Difficult global economic conditions have pushed graphite
electrode producer GrafTech International Ltd. to close
facilities and change strategy at others to remain profitable
and position itself for the future, the company said in its
third-quarter earnings release Oct. 31.
The Parma, Ohio-based
company, which produces graphite electrodes for use in
electric-arc furnace steelmaking, posted a net loss of $7.63
million in the three months ended Sept. 30 vs. net income of
$29.63 million in the same period a year ago on sales that
dipped 5.5 percent to $303 million.
industrial materials segment posted net sales of $233.3 million
in the quarter, a 10.3-percent decrease from $260.2 million in
the same period last year.
"We remain in a
difficult operating environment, particularly for our
Industrial Materials segment," GrafTech chief executive officer
Craig Shular said in a statement. "We have announced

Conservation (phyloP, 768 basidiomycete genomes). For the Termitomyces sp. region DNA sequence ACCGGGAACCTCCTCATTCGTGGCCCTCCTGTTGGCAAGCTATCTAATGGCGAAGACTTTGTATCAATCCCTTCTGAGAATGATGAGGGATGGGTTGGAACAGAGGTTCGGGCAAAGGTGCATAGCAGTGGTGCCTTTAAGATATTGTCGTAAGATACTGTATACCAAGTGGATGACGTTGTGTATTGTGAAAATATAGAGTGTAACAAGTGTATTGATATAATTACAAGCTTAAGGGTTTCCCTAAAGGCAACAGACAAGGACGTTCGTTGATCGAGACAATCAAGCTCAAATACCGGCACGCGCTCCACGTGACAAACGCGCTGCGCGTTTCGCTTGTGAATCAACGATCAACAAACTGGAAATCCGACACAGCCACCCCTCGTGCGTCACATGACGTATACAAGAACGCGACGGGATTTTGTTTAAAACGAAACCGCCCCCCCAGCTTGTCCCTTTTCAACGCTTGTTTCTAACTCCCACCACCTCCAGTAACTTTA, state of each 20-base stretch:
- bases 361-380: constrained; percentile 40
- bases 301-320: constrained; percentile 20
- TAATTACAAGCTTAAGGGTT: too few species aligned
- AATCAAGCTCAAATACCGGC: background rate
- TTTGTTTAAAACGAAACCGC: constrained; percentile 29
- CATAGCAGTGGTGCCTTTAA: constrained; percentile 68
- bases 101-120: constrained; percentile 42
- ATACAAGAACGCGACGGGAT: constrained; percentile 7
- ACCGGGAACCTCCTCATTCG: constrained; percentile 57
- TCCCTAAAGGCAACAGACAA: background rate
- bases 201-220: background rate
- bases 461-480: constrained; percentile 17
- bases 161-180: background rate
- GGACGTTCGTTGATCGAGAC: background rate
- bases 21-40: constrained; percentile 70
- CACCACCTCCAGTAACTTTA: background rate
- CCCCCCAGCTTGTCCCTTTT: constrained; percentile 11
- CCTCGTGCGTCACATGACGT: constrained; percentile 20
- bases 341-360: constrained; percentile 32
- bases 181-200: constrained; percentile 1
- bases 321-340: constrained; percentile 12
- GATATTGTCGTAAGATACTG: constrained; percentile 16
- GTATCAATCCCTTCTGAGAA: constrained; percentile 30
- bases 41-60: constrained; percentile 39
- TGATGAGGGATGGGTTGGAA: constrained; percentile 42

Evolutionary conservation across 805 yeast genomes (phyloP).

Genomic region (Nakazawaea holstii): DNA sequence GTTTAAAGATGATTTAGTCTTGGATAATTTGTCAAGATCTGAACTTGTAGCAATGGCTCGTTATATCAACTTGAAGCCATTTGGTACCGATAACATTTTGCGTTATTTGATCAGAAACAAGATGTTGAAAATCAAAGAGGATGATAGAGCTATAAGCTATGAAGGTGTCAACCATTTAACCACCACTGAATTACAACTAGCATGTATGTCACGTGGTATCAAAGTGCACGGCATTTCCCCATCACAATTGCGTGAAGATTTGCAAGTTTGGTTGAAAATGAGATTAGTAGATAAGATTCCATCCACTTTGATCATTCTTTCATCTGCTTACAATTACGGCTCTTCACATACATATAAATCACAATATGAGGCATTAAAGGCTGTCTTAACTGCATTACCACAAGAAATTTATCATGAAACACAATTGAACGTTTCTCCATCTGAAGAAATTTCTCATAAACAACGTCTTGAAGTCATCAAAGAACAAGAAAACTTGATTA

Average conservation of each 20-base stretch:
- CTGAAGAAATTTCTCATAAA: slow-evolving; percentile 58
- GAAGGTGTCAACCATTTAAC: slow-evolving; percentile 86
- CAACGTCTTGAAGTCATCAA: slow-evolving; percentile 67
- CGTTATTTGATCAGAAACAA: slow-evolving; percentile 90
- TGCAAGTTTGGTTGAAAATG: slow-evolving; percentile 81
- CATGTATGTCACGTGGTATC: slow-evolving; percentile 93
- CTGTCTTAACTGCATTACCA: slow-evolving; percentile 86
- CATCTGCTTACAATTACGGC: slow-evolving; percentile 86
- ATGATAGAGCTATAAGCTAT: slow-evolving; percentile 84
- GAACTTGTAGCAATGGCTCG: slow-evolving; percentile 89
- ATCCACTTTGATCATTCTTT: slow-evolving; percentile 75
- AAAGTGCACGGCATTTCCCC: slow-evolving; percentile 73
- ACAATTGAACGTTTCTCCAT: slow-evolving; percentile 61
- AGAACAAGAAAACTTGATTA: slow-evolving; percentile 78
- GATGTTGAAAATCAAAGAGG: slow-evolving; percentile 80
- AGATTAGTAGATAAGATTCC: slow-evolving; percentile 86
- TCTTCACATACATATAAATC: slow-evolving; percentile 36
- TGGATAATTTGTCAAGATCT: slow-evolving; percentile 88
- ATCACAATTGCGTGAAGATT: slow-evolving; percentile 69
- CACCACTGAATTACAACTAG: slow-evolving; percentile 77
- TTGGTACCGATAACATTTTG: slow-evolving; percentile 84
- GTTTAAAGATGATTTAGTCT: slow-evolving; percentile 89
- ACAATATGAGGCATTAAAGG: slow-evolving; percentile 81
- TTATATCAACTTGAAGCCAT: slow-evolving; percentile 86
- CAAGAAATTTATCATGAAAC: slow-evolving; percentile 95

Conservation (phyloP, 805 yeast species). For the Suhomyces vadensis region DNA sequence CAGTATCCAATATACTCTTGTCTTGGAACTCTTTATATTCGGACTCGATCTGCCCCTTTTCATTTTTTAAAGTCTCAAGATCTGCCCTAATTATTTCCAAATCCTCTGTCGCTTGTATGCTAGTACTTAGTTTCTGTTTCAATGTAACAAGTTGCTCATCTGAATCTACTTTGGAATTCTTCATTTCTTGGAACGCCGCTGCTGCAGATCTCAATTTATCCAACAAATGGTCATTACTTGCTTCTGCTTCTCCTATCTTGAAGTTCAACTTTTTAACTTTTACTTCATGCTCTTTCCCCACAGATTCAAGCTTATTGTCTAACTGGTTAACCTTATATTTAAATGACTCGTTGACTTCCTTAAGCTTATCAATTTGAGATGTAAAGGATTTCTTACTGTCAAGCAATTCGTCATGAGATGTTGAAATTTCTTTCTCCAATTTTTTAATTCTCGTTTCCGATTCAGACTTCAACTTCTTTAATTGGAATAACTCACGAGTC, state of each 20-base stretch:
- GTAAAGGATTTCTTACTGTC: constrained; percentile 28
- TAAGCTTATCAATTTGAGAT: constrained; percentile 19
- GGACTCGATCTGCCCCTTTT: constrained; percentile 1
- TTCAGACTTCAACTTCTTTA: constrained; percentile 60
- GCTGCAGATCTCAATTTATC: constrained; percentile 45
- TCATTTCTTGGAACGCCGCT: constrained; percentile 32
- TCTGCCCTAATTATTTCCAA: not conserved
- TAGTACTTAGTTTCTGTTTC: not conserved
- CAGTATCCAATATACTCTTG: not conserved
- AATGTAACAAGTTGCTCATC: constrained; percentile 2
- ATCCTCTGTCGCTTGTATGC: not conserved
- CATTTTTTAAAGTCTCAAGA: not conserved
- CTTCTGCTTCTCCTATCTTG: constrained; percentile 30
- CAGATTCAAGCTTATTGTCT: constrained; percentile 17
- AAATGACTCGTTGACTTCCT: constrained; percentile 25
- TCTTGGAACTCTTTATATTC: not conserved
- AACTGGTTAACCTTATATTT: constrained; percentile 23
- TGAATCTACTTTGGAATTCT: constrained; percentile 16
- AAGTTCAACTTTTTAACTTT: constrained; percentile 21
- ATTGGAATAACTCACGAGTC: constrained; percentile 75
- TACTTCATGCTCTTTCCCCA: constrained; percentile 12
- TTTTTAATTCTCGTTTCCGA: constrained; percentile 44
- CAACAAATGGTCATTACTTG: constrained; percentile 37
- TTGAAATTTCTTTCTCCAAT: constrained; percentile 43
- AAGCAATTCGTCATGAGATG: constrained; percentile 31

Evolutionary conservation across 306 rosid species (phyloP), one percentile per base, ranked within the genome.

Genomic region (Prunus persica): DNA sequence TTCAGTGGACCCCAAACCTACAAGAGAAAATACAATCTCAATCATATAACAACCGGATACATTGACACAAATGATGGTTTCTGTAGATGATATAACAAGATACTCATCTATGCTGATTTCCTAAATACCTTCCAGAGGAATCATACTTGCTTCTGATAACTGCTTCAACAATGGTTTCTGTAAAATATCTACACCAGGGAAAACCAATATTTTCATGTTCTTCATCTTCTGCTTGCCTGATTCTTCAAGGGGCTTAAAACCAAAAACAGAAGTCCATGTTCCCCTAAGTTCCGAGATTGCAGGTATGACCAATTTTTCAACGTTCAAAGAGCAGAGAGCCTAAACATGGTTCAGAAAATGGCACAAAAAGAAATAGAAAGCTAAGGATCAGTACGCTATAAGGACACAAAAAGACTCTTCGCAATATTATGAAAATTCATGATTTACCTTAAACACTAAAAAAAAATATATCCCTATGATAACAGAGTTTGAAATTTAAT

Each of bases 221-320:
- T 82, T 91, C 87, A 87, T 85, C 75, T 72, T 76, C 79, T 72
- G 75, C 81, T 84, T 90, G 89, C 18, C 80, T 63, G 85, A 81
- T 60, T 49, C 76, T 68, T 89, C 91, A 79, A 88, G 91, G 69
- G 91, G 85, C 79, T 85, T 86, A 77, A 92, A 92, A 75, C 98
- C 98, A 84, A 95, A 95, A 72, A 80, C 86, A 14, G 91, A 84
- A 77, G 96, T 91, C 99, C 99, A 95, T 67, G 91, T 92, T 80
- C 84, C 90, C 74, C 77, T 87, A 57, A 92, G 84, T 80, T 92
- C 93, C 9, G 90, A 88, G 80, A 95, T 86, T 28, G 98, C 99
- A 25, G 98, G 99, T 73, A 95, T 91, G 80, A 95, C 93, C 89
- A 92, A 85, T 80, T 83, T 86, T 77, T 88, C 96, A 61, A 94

initiatives ... designed to significantly improve our
competitiveness, allow us to better serve customers and
position our Industrial Materials business well when global
economies and steel demand recover."
The company will close
two of its highest-cost plants in Brazil and South Africa,
pending ongoing union and work force consultations, and a
machine shop in Russia. Reductions in corporate overhead,
coupled with reduction in capacity by 60,000 tonnes, should
help the company save $75 million annually, it said. The three
facilities employ about 600 people, or 20 percent of the
companys global work force.
In addition, GrafTech
said it has identified certain "debottlenecking opportunities"
and will initiate plans when key markets recover.
The U.S. steel market,
however, looks positive because of key end markets.
"Market conditions for our global steel customers continue
to be challenging; however, there are leading indicators that
point to an improvement in U.S. non-residential construction
and that the E.U. recession is in a bottoming process," Shular
said. "Some of our U.S. steel customers are cautiously
optimistic and are seeing improvement in their non-residential